Company’s innovative smart hive secures $80 million in funding to save bees from harm

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Bee

Around the world, people and governments are banning pesticides and planting more pollinator-friendly flowers to naturally boost bee populations.

Now farmers and beekeepers also have a way to protect bee colonies that are essential for crop growth, using robotic hives that shield pollinators from harm.

The most commonly used traditional hive in the world today (the Langstroth box) was engineered by man about 150 years ago. Most people are so used to them that they mistakenly confuse them with the natural habitat of bees.

By completely redesigning the hive, a company called Beewise was able to address many of the box’s inefficiencies and dramatically improve bee well-being and longevity.

Their mission to save bees recently received an $80 million boost for their self-contained hive.

Using 24/7 monitoring and smart technology that dramatically increases pollination capacity and honey production, Beewise’s exclusive robotic hive, the Beehome, seamlessly detects threats to a colony of bees such as pesticides and the presence of parasites and immediately defends itself against them.

Its automatic robotic system responds to threats in real time and requires no human intervention. To reverse the trend of colony collapse, Beehomes are thermally regulated and can provide protection against fires, floods and Asian wasps (murder hornets). The hive even feeds the bees when the local food supply is unavailable.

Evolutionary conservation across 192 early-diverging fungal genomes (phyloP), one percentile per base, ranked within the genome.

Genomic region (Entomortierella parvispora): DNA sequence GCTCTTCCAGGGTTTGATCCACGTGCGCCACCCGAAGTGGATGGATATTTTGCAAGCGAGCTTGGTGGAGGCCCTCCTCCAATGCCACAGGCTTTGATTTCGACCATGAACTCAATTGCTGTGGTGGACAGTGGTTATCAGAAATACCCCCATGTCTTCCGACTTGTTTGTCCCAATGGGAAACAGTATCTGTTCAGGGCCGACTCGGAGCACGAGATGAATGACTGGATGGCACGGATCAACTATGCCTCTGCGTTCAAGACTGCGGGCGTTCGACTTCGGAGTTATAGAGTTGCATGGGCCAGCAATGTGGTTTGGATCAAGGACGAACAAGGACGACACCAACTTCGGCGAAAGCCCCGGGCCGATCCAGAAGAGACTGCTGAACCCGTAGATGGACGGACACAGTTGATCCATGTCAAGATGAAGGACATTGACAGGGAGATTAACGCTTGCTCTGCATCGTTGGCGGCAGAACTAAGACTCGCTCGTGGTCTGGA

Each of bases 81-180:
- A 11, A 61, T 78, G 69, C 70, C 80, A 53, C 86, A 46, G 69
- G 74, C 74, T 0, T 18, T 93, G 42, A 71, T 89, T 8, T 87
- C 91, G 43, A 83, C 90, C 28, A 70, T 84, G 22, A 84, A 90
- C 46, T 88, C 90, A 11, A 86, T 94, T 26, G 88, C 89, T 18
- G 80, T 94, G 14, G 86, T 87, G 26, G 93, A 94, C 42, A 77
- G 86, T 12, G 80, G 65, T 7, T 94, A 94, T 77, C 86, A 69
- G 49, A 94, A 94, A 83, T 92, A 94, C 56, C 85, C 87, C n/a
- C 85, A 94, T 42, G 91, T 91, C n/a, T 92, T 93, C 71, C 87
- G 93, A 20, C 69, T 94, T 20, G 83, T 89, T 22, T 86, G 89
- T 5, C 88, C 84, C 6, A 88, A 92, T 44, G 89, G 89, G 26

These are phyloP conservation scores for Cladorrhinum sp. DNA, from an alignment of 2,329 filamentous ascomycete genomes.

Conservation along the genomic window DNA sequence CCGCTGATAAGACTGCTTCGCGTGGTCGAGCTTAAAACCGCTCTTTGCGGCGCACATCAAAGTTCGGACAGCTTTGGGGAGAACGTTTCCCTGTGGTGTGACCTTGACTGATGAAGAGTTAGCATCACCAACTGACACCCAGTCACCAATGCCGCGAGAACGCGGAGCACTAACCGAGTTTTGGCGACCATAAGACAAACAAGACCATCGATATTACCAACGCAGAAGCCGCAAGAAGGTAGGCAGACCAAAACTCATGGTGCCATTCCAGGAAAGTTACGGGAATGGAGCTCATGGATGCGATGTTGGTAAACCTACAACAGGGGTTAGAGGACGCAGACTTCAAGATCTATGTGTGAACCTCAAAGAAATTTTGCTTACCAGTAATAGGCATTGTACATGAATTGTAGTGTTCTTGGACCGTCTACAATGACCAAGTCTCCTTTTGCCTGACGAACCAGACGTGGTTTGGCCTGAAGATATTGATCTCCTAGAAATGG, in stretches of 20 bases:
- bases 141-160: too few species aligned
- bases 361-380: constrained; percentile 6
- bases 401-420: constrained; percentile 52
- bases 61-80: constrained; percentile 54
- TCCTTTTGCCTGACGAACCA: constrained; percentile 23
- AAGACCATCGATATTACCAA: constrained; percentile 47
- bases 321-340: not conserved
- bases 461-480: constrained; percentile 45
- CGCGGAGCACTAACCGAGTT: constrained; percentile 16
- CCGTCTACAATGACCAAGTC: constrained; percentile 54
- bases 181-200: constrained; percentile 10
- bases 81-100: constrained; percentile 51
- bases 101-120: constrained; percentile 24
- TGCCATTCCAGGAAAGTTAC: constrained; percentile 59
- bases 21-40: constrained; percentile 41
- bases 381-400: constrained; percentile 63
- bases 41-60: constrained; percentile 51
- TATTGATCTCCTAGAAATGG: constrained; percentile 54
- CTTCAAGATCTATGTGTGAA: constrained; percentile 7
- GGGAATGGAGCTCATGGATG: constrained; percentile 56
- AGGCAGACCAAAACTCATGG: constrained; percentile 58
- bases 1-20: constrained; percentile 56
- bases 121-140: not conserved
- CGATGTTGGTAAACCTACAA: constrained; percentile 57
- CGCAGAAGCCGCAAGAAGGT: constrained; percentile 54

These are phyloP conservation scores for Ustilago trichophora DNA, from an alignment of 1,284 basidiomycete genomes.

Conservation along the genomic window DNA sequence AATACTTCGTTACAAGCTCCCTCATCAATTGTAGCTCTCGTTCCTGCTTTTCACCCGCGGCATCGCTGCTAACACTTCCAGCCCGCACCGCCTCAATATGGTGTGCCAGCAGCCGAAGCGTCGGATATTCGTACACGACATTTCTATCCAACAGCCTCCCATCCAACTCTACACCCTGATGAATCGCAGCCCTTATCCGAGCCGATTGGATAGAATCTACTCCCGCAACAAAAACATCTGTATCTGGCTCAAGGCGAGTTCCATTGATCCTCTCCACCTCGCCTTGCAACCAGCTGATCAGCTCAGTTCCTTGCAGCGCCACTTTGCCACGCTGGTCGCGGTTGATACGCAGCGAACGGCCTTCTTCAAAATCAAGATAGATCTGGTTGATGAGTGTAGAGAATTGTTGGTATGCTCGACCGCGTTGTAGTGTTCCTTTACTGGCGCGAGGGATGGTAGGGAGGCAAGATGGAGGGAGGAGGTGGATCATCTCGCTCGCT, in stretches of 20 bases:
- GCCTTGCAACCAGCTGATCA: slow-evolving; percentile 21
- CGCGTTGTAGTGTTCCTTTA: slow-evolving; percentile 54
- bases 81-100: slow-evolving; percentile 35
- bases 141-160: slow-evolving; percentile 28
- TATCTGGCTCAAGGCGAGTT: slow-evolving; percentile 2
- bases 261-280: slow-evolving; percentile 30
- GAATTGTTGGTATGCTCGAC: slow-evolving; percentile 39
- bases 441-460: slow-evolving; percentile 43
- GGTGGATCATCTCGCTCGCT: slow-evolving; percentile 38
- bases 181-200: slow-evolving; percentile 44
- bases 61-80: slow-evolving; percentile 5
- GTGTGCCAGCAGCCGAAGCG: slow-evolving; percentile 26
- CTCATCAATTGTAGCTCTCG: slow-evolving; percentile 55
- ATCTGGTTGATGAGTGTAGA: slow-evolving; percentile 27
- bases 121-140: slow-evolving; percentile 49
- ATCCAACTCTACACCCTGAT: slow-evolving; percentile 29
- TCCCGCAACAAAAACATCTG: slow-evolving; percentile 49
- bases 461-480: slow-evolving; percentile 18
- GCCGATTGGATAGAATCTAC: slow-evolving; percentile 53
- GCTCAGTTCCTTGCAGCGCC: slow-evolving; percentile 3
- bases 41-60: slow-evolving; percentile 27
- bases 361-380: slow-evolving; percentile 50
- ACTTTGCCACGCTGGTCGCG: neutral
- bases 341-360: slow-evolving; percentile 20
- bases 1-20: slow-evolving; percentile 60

In a statement, the company says, “Beehome reduces bee mortality by 80%, resulting in increased yields of at least 50%, while eliminating approximately 90% of manual labor compared to traditional hives.

Beewise currently manages over seven billion bees, which equates to 25,000 acres of pollinated crops. Thanks to the Beehome device, the Israeli startup claims to have saved more than 160 million bees in the past 12 months.

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“We are deploying precision robotics in tandem with the world’s most innovative technologies, including AI and computer vision, to save bees,” said Saar Safra, CEO of Beewise.

He says that with thousands of orders placed in the United States in the past few months alone, their new funding will allow Beewise to meet market demand through increased manufacturing.

Beewise also unveiled a new Beehome that is lighter, 32% smaller and 23% more economical to transport, which increases hive mobility, allowing farmers to effortlessly tend to millions of bees and ensure seasonal pollination. cultures.

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While the rest of the market treats Varroa mite threats with chemicals, Beewise’s revolutionary solution uses a chemical-free, heat-free and robotic approach to achieve a 99.7% success rate. The robot heats the frames to a point where it harms pests (Varroa) but does not harm bee brood. Watch the video below to see how it works.

Beehome’s automated feeding system “significantly increases the survival rate of bee colonies during winter when food sources are scarce – and monitoring is powered by solar panels and small batteries, all managed by an application.

Each Beehome can house 24 full-fledged colonies in an 8ft x 6ft box and costs $400 per month plus shipping. The enclosures are GPS protected, so the owner always knows where he is. There is also an automatic alert to the beekeeper if Beehome is moved.

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“Beewise impressed us as the only solution to address all of the complex issues contributing to the collapse,” said Daniel Aronovitz, principal at Insight Partners, one of the funders. “Not only did we fund a company with a fantastic business model; it also addresses one of the greatest challenges facing our planet. We at Insight couldn’t be more excited.

The company currently serves the North American market but hopes to eventually provide the same protection to commercial beekeepers around the world.


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